Reports are trickling in about an increasing number of dolphins and sea turtles washing up dead on the Gulf of Mexico coast. We are starting to see oil-covered seabirds, bringing back memories of the terrible photos from the Exxon Valdez spill. There were even rumors this week, as yet unconfirmed, of several dead sperm whales.

Unfortunately, this is just the beginning. No one seems to know for sure how much oil has been spilled, but the estimates keep increasing. Some scientists are now saying that the equivalent of two Valdez spills per week is gushing into the Gulf right now. So far, most of the oil has remained below the surface, offshore, and out of sight – and so have the impacts to marine life.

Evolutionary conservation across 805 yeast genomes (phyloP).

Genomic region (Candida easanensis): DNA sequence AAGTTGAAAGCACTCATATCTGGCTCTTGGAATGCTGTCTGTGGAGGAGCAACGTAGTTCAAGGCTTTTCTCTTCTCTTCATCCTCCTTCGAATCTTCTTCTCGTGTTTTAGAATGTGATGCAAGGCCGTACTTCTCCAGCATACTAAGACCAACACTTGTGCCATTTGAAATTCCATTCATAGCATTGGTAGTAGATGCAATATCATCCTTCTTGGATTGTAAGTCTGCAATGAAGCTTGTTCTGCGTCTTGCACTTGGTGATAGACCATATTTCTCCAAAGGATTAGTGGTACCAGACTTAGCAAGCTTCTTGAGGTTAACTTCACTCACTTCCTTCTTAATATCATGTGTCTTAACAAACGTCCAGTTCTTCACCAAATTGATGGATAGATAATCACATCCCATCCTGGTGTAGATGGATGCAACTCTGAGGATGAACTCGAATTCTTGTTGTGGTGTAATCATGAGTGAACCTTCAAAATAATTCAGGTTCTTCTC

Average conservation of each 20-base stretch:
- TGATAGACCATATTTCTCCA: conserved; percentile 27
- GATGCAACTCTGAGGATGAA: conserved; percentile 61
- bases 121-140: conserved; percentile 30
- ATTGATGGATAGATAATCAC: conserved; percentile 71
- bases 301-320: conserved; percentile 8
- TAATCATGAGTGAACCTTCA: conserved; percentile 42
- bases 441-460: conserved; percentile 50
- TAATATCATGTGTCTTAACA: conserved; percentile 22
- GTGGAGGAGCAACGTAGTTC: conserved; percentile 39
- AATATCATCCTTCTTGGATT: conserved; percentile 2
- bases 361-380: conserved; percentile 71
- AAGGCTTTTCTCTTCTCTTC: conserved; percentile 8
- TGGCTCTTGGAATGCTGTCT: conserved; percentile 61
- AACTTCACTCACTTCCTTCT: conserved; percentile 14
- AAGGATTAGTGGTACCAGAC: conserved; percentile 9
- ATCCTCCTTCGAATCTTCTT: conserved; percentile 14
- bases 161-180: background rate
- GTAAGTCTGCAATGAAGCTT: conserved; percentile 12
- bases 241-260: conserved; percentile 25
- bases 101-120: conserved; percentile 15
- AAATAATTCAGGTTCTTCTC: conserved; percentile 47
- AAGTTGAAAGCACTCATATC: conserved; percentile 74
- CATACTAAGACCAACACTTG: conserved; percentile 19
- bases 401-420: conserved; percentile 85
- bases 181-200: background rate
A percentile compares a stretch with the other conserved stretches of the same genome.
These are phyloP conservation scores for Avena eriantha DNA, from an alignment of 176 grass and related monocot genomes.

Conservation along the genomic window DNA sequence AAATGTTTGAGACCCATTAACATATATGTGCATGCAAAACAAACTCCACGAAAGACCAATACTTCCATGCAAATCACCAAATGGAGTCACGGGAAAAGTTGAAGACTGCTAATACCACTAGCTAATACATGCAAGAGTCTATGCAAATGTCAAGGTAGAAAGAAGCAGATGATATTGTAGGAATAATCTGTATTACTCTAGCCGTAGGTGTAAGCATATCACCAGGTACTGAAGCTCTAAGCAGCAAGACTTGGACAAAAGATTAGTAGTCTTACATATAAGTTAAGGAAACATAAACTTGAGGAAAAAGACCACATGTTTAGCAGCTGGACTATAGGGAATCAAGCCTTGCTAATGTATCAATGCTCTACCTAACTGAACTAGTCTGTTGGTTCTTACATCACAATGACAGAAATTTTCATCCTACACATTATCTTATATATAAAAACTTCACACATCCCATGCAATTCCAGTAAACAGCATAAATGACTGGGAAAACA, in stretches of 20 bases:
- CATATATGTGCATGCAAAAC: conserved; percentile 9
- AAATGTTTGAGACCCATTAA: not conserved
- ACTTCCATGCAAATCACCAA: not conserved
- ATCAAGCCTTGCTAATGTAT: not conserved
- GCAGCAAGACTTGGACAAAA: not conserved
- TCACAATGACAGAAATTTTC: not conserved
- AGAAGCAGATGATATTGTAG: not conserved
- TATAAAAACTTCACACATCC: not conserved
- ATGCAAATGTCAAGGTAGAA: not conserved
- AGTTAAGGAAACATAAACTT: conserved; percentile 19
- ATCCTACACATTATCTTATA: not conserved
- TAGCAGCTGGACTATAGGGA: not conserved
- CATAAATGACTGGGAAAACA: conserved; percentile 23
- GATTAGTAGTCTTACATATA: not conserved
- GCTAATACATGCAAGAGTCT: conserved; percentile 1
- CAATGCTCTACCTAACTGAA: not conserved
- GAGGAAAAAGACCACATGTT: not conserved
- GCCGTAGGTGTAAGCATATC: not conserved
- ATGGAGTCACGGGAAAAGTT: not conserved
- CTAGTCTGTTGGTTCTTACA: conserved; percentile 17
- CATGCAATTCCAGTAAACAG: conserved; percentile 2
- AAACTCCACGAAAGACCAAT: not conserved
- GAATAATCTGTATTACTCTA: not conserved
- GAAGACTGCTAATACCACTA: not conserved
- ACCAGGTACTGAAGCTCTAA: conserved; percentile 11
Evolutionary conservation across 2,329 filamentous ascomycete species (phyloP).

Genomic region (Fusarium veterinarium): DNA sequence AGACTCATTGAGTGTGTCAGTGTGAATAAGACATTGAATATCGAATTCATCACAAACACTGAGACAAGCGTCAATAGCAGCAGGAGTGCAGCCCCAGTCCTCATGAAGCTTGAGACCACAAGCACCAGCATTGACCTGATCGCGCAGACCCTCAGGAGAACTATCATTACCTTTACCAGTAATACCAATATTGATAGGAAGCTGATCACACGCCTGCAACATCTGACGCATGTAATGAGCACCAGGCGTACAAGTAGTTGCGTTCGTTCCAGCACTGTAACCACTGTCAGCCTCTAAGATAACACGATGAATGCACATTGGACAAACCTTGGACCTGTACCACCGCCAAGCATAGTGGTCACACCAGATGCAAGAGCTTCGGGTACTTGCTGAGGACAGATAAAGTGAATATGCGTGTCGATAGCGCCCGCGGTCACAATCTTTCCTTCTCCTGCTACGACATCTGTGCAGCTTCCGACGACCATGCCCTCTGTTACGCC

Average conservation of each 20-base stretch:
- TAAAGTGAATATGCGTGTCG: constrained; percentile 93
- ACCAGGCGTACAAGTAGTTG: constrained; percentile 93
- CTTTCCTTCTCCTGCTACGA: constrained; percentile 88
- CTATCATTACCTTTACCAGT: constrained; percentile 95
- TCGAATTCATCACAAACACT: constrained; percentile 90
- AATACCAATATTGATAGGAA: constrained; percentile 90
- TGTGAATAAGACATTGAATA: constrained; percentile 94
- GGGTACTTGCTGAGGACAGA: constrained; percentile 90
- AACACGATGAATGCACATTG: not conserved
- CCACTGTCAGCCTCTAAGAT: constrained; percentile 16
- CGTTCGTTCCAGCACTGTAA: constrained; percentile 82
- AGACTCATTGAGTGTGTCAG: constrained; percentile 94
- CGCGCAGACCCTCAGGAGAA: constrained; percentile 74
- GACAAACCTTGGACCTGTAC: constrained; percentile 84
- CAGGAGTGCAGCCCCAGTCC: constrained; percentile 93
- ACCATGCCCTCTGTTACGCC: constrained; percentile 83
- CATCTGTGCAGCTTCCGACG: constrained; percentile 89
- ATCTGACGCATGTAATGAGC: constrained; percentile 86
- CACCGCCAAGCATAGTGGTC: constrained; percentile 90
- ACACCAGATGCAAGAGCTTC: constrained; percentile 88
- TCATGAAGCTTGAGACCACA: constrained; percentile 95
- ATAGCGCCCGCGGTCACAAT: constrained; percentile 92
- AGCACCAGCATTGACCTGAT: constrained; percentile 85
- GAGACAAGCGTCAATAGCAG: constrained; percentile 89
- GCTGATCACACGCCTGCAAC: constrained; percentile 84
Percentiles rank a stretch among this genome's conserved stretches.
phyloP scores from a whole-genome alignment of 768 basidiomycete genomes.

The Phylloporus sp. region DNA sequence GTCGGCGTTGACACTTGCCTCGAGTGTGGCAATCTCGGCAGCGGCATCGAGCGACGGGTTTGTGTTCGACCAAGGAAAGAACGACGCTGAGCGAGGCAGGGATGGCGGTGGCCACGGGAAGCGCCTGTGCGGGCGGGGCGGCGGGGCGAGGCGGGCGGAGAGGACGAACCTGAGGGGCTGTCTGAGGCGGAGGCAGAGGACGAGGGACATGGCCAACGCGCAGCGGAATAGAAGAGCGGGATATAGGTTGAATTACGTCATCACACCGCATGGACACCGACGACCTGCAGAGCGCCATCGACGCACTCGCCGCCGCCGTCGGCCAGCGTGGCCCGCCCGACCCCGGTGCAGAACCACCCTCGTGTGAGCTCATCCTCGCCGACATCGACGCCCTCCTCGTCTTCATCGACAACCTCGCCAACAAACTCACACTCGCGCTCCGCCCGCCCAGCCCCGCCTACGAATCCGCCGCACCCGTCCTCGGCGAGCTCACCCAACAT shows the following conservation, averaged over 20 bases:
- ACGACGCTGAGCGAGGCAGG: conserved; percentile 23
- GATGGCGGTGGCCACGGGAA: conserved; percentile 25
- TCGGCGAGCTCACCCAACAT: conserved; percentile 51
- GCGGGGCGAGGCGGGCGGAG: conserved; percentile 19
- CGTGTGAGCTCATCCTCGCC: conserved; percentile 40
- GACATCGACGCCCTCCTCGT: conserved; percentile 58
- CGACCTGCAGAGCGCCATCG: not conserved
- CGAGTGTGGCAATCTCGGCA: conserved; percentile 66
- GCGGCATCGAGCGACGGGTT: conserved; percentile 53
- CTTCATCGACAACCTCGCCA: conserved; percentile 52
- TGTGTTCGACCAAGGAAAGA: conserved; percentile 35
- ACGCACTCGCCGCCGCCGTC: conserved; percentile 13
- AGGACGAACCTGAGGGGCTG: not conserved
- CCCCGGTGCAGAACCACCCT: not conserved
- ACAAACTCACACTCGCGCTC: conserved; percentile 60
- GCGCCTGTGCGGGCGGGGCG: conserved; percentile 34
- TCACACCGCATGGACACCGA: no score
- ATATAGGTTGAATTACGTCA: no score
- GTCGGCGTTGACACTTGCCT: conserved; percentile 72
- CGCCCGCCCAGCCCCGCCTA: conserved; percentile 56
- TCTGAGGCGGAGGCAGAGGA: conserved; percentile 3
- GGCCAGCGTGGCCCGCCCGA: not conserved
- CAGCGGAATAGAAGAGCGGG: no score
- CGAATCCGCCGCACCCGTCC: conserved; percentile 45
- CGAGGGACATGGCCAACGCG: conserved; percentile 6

Part of the problem with assessing what the spill is doing to Gulf species has been a lack of transparency by those doing the assessing. BP has hired contractors to test dead animals, but what we’ve seen from them so far has been a bit dubious. When contractors tell the media that the number of dead dolphins is no cause for alarm, or that there is no link to the spill, it doesn’t exactly instill confidence.

NOAA is the federal agency we would expect to lead this, and it is good to see that they are taking a larger role now. Unfortunately, before even preliminary analysis has been shared about whether use of toxic chemical dispersants is compounding the threat to marine life, the Environmental Protection Agency has just approved their use at depth. No one knows the impact this will have on the Gulf ecosystem, but it will keep more of those impacts out of sight – and at least for now, that is enough for BP and the Obama Administration.

But not for us.